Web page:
"What am I Doing Wrong"

We have been in the pizza business for over 5 years at the same location. We make the best brick oven pizza in the City and only use the finest ingredients in our pizza, subs, etc. We have been constantly told by numerous customers that we make the best pizza in town.
If all of this is true, then why can’t we make money? Regardless of what ever we do to promote business we can’t seem to increase our sales. It seems that we can only break even, year after year.
What are we doing wrong? Is anyone else in the same position?

PS: This years sales have been the lowest I have ever seen. Everyone in Town is complaining including Dominoes. Whats going on?

What are the demographics of your town/city marketing region? How many other pizzerias/chains are within your marketing area?
The first question may hold the answer.
Tom Lehmann/The Dough Doctor

I think the main answers are in the questions above.

In addition, you may need to raise your prices. If you are indeed the best, your prices should reflect that. And if you are using the best ingredients, your costs are more than those who you cheaper ingerdients.

I rarely go to the cheaper price places, am always looking to pay more for something better, especially when it comes to food.
I do not mind paying more for better prepared food, even if the operators cost of goods are the same.
You may be able to raise prices and not lose volume.

One thing I like about this pizza business, is that the best ingredients are not a lot more, and most of the quality is in the technique.


I have to really agree with Otis. I wouldn’t be too concerned with what Domino’s is or isn’t doing. If your pizza is of high quality, there shouldn’t be a whole lot of correlation with those guys.

I’m also like him in that when I go out to eat, I don’t go cheap. I don’t even think about what it’s going to cost. I want what I want and I’ll gladly pay for it. Those are the kind of customers that my shop has as well. He could very well be right that you’re not charging enough or positioning your place as a “gourmet” shop.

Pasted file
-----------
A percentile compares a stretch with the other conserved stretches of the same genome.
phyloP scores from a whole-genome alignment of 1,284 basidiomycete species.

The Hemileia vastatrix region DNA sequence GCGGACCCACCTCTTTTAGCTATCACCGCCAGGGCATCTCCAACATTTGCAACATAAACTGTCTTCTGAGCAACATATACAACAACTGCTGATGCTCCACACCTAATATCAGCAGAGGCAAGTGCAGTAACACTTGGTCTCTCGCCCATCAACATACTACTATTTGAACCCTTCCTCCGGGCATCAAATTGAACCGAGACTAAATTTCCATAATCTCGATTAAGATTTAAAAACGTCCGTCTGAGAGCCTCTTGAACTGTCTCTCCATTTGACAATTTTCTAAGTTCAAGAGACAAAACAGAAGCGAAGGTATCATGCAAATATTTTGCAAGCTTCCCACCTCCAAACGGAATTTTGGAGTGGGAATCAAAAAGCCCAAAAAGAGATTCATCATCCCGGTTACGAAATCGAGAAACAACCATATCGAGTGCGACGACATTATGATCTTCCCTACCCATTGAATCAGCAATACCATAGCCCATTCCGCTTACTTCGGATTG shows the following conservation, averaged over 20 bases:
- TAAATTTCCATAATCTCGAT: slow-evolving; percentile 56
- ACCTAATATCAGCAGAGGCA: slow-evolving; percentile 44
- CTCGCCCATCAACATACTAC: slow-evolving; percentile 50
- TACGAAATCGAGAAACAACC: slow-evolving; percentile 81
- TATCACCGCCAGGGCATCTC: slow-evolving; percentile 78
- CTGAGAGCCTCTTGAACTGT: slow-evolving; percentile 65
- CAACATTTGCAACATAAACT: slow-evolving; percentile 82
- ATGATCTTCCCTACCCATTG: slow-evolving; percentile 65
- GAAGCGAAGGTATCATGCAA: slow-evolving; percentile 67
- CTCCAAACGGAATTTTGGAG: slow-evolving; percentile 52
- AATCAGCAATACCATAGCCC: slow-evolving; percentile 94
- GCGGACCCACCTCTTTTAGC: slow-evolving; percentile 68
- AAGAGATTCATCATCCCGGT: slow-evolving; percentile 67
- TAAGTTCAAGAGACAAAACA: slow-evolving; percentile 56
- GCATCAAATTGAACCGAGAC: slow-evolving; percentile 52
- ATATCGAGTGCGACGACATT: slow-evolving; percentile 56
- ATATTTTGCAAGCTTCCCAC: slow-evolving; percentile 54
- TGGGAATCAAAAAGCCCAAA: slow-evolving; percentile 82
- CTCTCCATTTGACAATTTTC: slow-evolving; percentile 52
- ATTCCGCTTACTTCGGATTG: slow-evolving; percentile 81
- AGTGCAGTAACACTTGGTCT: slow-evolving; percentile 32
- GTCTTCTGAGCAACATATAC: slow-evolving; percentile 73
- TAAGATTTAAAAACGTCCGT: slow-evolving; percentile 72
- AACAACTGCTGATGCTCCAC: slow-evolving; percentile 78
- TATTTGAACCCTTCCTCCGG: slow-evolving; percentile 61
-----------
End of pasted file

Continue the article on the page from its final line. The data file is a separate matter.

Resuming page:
You know for 7 years since I bought my pizza place I always worried about my price. This last year was my best year but I didnt make a lot more profit. Why? Cause i was to worried about raising prices! So Last week I did it. I figured everything here (Alberta) is costing me more the economy is great everybody has money and I want more of it. Well instead of trying to be just below my competitions prices I finally charged what I should really be charging for my pizza. Since tuesday I have made about 800.00 more then last week on about the same number of tickets so thats about 200 per day average if this continues I will make about 72000.00 dollars more!
Raise your prices! if you have a good product and great service you can only gain.

Dear Tom:

We are located in a City of approximately 100,000 people in Westchester County(New Rochelle) N. Y. There are two major chains in our city, Pizza Hut and Dominoes. Both of these chain stores are within our “delivery area”. There are also 6 other independents, however, only two are within our immediate vicinity…Thanks AJ

Good point. I can relate to that. A year and a half ago I bought a new pick-up truck and I put my “old” car up for sale. It was a 19887 Dodge Diplomat, V-8, fully loaded, perfect body, everything worked just fine, new tires and brakes, no oil burning and the best part, 28 m.p.g. on the road. I used it primarily for driving back and forth to the Kansas City Airport. Not a thing wrong with it, I just wanted a change. I put the car up for sale with an asking price of $650.00. I figured I had gotten my use out of the car, and the $650.00 would cover the cost of registuring the new truck fo rthe first year. After a month on the market no takers. My assistant’s son needed a new car so Jim came to me and asked about my car. Said it was still for sale. One of his first questions was whats wrong with it? I said nothing was wrong with it, its prefect. He said, then why are you selling it so cheap? (see where this is going?) His son drove the car and loved it, bought it and it is still serving him well. Since than a number of people have approached me and said that they would have bought the car if they had known it was so clean. (All of my advertising stated how clean it was and that everything worked). Just like we advertise our pizzas as being the absolute greatest, but if the price doesn’t relfect that aspect, they just think of it as another cheap pizza without ever even trying it. Sometimes you just have to charge more for your pizza to convince people that it REALLY is a better quality pizza. Go figure!
Tom Lehmann/The Dough Doctor